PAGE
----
September is Library Card Sign-Up Month, a great time to sign up for a borrower's card at your local public library.
While the American library system traces its roots back to 1656, when a Boston merchant named Captain Robert Keayne willed his collection of books to the town, it was a personage no less illustrious than Benjamin Franklin who really got the first library up and rolling. In 1731, Franklin and his fellow members of the Junto established the Library Company of Philadelphia. Take a Philly city tour on one of the 'ducks', and you'll see that same library still open today.
Andrew Carnegie is the man attributed with making libraries truly public - wherever they might be. A total of 2,509 Carnegie libraries were built between 1883 and 1929, including some belonging to public and university library systems. There were 1,689 built in the United States, 660 in Britain and Ireland, 125 in Canada, and others in Australia, New Zealand, Serbia, the Caribbean and Fiji.
When the last grant was made in 1919, there were 3,500 libraries in the United States, nearly half of them built with construction grants paid by Carnegie.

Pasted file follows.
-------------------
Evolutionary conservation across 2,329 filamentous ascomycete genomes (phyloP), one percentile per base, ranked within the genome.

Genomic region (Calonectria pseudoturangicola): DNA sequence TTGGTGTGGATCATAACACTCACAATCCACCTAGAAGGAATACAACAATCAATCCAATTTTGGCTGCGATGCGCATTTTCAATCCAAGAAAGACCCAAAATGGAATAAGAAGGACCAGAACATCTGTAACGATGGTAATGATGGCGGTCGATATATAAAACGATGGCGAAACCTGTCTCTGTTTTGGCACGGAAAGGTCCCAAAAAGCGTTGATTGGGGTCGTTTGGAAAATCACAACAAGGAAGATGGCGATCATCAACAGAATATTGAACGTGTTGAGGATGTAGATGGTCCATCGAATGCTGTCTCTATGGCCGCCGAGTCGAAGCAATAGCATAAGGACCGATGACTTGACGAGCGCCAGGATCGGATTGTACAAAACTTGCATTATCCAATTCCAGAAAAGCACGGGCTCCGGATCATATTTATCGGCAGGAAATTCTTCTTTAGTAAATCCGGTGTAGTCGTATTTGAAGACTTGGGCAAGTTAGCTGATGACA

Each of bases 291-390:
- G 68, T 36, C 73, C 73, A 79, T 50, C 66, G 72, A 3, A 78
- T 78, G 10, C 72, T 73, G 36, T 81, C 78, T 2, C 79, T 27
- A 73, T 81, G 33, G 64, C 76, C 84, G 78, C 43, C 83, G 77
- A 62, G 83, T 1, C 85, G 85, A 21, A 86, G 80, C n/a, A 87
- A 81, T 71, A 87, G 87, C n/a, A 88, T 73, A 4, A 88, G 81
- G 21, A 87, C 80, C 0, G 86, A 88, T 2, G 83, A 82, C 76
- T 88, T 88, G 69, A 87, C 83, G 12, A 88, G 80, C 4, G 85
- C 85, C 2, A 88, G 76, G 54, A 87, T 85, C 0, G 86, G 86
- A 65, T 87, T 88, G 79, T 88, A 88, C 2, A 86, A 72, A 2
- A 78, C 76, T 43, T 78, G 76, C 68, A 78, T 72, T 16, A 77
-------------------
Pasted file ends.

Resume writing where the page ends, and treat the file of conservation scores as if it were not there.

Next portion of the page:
As little of 200 or 300 years ago, the ability to borrow books from a public library in the way that we can now was totally unthinkable. Now, however, knowledge is available to the masses, whether it's in print online.
We are blessed with great public libraries right here in Emmet County - Armstrong, Estherville, Ringsted and Wallingford. Our libraries have everything from classical literature in traditional format to the world at our fingertips via the World Wide Web. The knowledge to which we have access today right here in our rural libraries far surpasses what anyone could have imagined in the greatest academic libraries in the world 30 years ago.
And all we need is a free library card.
Now that's incredible.